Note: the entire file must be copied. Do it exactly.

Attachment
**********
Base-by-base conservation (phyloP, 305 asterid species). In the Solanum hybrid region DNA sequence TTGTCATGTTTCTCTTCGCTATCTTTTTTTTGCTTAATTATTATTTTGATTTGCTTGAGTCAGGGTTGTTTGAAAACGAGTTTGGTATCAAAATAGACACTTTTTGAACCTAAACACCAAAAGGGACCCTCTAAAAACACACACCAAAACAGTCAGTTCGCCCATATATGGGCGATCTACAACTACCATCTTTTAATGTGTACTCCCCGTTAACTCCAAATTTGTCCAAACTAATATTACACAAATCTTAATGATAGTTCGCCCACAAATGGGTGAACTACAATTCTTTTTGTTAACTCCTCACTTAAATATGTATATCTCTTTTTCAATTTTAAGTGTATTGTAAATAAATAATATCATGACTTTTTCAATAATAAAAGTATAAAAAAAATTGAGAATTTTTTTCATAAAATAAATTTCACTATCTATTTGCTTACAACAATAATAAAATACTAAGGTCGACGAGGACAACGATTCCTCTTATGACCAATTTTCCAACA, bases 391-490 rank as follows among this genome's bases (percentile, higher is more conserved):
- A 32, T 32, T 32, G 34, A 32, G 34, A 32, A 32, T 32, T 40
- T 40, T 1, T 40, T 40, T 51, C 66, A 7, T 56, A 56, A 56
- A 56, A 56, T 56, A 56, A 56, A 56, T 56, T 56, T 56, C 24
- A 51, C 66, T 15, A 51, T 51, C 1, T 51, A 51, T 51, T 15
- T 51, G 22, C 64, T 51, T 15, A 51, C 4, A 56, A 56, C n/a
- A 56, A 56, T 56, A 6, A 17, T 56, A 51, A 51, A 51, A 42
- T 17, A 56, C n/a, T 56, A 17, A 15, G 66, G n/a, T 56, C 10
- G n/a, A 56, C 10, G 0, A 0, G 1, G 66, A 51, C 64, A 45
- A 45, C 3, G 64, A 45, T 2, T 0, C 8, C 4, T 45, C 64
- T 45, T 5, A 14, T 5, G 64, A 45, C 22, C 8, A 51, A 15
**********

Base-by-base conservation (phyloP, 305 asterid species). In the Solanum hybrid region DNA sequence TTGTCATGTTTCTCTTCGCTATCTTTTTTTTGCTTAATTATTATTTTGATTTGCTTGAGTCAGGGTTGTTTGAAAACGAGTTTGGTATCAAAATAGACACTTTTTGAACCTAAACACCAAAAGGGACCCTCTAAAAACACACACCAAAACAGTCAGTTCGCCCATATATGGGCGATCTACAACTACCATCTTTTAATGTGTACTCCCCGTTAACTCCAAATTTGTCCAAACTAATATTACACAAATCTTAATGATAGTTCGCCCACAAATGGGTGAACTACAATTCTTTTTGTTAACTCCTCACTTAAATATGTATATCTCTTTTTCAATTTTAAGTGTATTGTAAATAAATAATATCATGACTTTTTCAATAATAAAAGTATAAAAAAAATTGAGAATTTTTTTCATAAAATAAATTTCACTATCTATTTGCTTACAACAATAATAAAATACTAAGGTCGACGAGGACAACGATTCCTCTTATGACCAATTTTCCAACA, bases 391-490 rank as follows among this genome's bases (percentile, higher is more conserved):
- A 32, T 32, T 32, G 34, A 32, G 34, A 32, A 32, T 32, T 40
- T 40, T 1, T 40, T 40, T 51, C 66, A 7, T 56, A 56, A 56
- A 56, A 56, T 56, A 56, A 56, A 56, T 56, T 56, T 56, C 24
- A 51, C 66, T 15, A 51, T 51, C 1, T 51, A 51, T 51, T 15
- T 51, G 22, C 64, T 51, T 15, A 51, C 4, A 56, A 56, C n/a
- A 56, A 56, T 56, A 6, A 17, T 56, A 51, A 51, A 51, A 42
- T 17, A 56, C n/a, T 56, A 17, A 15, G 66, G n/a, T 56, C 10
- G n/a, A 56, C 10, G 0, A 0, G 1, G 66, A 51, C 64, A 45
- A 45, C 3, G 64, A 45, T 2, T 0, C 8, C 4, T 45, C 64
- T 45, T 5, A 14, T 5, G 64, A 45, C 22, C 8, A 51, A 15